Choose a topic from Vol 2:


Proof of God's existence
God's nature
Supreme control over all things and the problem of suffering and evil


Destiny of man
Immortality of man's soul
Pre-existence denied
The human free will
Determinism absurd


Necessity of religion
Salvation of the soul
Voice of science
Religious racketeers
Divine revelation
Revealed mysteries
Existence of miracles

The Religion of the Bible

Gospels historical
Missing Books of the Bible
The Bible inspired
Biblical account of creation
New Testament problems
Supposed contradictions in Sacred Scripture

The Christian Faith

Source of Christian teaching
Jewish rejection of Christ
Christianity a new religion
Rational foundation for belief
Causes of unbelief

A Definite Christian Faith

Divisions amongst Christians
Schisms unjustified
Facing the problem
The wrong approach
Is one religion as good as another?
Obligation of inquiry
Charity and tolerance

The Protestant Reformation

Meaning of "Protestant"
Causes of the Reformation
Catholic reaction
Reformers mistaken
The idealization of Protestantism
The Catholic estimate

The Truth of Catholicism

Meaning of the word "Church"
Origin of the Church
The Catholic claim
The Roman hierarchy
The Pope
The Petrine text
St. Peter's supremacy
St. Peter in Rome
Temporal power
Unity of the Church
Holiness of the Church
Catholicity of the Church
Apostolicity of the Church
Indefectibility of the Church
Obligation to be a Catholic

The Church and the Bible

Catholic attitude towards the Bible
Is Bible reading forbidden to Catholics?
Protestant Bibles
The Catholic Douay Version
Principle of private interpretation
Need of Tradition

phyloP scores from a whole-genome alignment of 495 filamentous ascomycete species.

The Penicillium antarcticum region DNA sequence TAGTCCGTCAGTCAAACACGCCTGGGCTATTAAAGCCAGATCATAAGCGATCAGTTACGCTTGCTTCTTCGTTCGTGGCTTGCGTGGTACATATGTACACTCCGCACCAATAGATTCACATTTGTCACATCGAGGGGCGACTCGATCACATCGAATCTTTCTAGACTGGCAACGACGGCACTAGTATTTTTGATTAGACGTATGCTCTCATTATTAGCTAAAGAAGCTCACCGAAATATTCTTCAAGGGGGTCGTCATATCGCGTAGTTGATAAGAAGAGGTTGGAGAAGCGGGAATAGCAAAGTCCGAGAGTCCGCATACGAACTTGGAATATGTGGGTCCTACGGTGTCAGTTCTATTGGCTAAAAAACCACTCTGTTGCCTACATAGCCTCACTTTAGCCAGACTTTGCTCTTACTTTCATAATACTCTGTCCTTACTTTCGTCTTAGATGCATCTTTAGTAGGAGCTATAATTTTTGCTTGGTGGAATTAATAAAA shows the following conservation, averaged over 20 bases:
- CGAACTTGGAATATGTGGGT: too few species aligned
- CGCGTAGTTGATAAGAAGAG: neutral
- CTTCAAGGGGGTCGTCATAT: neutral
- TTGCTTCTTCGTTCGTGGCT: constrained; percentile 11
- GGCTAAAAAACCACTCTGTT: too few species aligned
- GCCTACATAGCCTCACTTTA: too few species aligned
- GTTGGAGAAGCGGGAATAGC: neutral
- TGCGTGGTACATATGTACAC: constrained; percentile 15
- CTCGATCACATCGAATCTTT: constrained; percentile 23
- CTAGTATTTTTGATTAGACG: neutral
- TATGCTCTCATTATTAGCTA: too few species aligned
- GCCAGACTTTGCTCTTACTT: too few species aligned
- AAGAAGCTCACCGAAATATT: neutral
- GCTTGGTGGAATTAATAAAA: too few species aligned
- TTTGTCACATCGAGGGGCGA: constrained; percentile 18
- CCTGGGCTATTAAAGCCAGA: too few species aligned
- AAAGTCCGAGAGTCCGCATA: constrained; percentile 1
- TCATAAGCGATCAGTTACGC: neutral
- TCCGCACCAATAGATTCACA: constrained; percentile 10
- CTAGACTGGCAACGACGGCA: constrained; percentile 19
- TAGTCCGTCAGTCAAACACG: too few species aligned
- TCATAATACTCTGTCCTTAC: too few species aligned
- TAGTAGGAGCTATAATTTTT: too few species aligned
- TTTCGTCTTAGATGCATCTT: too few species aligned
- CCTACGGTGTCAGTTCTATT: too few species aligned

The teaching authority of the Catholic Church

The Dogmas of the Church

Revolt against dogma
Value of a Creed
The divine gift of Faith
Faith and reason
The "Dark Ages"
The claims of science
The Holy Trinity
Creation and evolution
Grace and salvation
The Sacraments
Holy Eucharist
The Sacrifice of the Mass
Holy Communion
The Catholic Priesthood
Marriage and divorce
Extreme Unction
The resurrection of the body
The end of the world

The Church and Her Moral Teachings

The Inquisition
Other superstitions
Attendance at Mass
Sex education
Attitude to "Free Love"

The Church in Her Worship

Magnificent edifices
Lavish ritual
Women in Church
Catholics and "Mother's Day"
Liturgical Days
Burial rites
Candles and votive lamps
The rosary
Lourdes water
The Scapular

The Church and Social Welfare

Social influence of the Church
The education question
The Church and world distress
Catholic attitude towards Capitalism
The remedy for social ills
Communism condemned
The Fascist State
Morality of war
May individuals become soldiers?
The Church and peace
Capital punishment
Catholic Action

Comparative Study of Non-Catholic Denominations

Defections from the Catholic Church
Coptic Church
Greek Orthodox Church
Anglican Episcopal Church
The "Free" or "Nonconformist" Churches
Church of Christ
Seventh Day Adventists
Plymouth Brethren
Catholic Apostolic Church or Irvingites
Salvation Army
Christian Science
British Israelism
Liberal Catholics
Witnesses of Jehovah
Buchmanism or the "Oxford Group Movement"
From Protestantism to Catholicism

To and From Rome

Conversion of Cardinal Newman
Why Gladstone refrained
The peculiar case of Lord Halifax
Gibbon the historian
Secession of Father Chiniquy
Father Tyrrell, the modernist
Bishop Garrett's departure
Judgment on lapsed Catholics
Protestant apathy towards conversion of Catholics
Principles for converts to Catholicism
God's will that all should become Catholics


863. What does an indulgence mean? I am a non-Catholic, and feel that many other non-Catholics must wonder what it means.